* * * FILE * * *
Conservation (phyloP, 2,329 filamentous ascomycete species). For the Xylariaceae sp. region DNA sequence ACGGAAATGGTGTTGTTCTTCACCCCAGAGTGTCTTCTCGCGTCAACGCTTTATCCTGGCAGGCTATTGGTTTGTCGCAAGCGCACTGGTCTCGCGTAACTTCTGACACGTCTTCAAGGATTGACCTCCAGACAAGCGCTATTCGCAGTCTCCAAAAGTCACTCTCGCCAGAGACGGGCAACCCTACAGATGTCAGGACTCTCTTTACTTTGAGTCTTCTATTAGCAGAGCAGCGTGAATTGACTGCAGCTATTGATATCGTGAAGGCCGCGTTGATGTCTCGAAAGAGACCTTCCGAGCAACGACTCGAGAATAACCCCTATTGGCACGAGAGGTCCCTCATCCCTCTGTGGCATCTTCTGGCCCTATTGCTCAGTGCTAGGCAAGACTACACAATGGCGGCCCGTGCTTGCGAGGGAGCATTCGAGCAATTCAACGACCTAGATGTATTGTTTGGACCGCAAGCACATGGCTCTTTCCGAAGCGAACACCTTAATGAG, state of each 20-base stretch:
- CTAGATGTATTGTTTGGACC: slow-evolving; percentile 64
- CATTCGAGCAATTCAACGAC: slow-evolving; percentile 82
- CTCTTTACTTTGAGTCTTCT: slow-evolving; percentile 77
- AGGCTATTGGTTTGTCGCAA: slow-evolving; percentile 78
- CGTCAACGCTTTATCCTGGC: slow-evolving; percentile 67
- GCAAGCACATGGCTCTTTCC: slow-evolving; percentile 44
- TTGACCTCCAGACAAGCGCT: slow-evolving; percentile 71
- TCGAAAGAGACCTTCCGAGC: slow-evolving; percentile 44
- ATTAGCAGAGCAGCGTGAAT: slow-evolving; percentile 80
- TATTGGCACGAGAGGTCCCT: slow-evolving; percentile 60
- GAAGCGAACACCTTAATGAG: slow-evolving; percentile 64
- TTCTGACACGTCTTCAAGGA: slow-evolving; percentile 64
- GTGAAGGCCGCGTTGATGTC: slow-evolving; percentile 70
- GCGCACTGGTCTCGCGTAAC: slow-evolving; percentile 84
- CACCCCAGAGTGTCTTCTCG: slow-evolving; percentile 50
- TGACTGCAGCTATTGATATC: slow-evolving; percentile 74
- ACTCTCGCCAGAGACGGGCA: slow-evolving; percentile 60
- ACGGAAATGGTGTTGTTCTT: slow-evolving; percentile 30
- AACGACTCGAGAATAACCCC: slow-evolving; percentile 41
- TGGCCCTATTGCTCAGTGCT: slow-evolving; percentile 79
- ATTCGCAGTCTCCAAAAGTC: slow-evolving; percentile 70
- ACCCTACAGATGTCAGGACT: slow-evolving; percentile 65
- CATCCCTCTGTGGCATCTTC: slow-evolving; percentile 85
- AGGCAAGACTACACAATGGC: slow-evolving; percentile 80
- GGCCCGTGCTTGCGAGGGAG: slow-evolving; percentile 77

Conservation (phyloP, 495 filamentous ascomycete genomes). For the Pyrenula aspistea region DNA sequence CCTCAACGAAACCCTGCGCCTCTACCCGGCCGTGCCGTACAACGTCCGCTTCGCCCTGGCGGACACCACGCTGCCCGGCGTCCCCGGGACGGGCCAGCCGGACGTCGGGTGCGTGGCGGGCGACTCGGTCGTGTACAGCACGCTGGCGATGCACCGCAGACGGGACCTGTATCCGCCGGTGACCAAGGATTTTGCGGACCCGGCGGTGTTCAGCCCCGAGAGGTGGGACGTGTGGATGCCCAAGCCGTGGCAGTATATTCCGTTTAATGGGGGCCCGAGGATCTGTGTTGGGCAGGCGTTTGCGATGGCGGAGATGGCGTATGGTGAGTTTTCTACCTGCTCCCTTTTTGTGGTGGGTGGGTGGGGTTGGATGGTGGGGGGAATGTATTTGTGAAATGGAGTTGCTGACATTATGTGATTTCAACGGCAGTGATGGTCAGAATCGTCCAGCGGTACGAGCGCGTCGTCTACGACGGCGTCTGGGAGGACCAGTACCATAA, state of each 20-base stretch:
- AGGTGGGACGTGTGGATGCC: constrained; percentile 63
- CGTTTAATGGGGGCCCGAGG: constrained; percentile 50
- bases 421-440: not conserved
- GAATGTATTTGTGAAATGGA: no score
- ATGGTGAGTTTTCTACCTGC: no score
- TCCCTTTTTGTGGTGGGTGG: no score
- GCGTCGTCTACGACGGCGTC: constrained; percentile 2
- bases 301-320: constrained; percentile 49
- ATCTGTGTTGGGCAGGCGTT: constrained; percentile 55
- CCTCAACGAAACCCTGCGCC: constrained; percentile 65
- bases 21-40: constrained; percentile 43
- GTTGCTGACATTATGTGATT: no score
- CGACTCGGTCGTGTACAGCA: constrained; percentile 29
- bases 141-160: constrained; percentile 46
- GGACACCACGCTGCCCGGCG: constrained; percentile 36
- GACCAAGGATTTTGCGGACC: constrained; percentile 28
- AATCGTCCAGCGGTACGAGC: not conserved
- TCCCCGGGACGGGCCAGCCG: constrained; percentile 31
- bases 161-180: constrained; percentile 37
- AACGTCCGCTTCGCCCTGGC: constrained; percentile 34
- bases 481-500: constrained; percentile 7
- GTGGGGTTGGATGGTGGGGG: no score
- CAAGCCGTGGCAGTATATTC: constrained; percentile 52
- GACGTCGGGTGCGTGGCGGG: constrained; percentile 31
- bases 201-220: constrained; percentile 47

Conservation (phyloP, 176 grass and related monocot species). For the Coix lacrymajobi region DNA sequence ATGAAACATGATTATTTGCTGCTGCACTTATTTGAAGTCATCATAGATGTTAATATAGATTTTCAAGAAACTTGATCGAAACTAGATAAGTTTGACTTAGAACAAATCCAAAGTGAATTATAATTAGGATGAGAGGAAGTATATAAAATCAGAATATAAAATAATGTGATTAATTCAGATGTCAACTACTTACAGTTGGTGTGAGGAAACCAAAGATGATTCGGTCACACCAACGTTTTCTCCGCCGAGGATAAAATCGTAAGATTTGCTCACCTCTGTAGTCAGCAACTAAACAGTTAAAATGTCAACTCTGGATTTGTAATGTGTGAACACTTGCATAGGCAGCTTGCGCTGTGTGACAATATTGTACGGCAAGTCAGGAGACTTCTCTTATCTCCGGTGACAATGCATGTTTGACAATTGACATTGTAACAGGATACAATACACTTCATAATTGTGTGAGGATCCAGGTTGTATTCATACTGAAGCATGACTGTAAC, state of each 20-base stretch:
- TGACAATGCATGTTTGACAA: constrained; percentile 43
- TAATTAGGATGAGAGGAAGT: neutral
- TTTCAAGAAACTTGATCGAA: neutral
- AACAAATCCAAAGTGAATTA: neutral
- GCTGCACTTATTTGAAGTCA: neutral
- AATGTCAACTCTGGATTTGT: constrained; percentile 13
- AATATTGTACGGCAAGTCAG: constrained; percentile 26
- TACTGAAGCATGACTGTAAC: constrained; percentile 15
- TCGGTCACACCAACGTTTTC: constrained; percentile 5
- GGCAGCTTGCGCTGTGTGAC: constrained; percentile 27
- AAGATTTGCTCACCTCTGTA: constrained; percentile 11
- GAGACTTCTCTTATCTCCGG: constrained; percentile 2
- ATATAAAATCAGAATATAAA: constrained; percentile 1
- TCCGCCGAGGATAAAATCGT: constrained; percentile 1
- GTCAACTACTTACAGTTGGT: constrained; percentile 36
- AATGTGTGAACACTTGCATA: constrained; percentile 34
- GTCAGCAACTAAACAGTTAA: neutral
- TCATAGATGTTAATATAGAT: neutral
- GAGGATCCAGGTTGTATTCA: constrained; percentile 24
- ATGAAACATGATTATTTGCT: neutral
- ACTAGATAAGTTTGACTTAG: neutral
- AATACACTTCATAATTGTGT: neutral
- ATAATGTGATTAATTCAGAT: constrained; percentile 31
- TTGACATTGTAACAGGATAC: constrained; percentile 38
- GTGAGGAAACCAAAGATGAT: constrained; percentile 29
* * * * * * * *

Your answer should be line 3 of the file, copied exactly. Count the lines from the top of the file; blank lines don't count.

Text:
- CATTCGAGCAATTCAACGAC: slow-evolving; percentile 82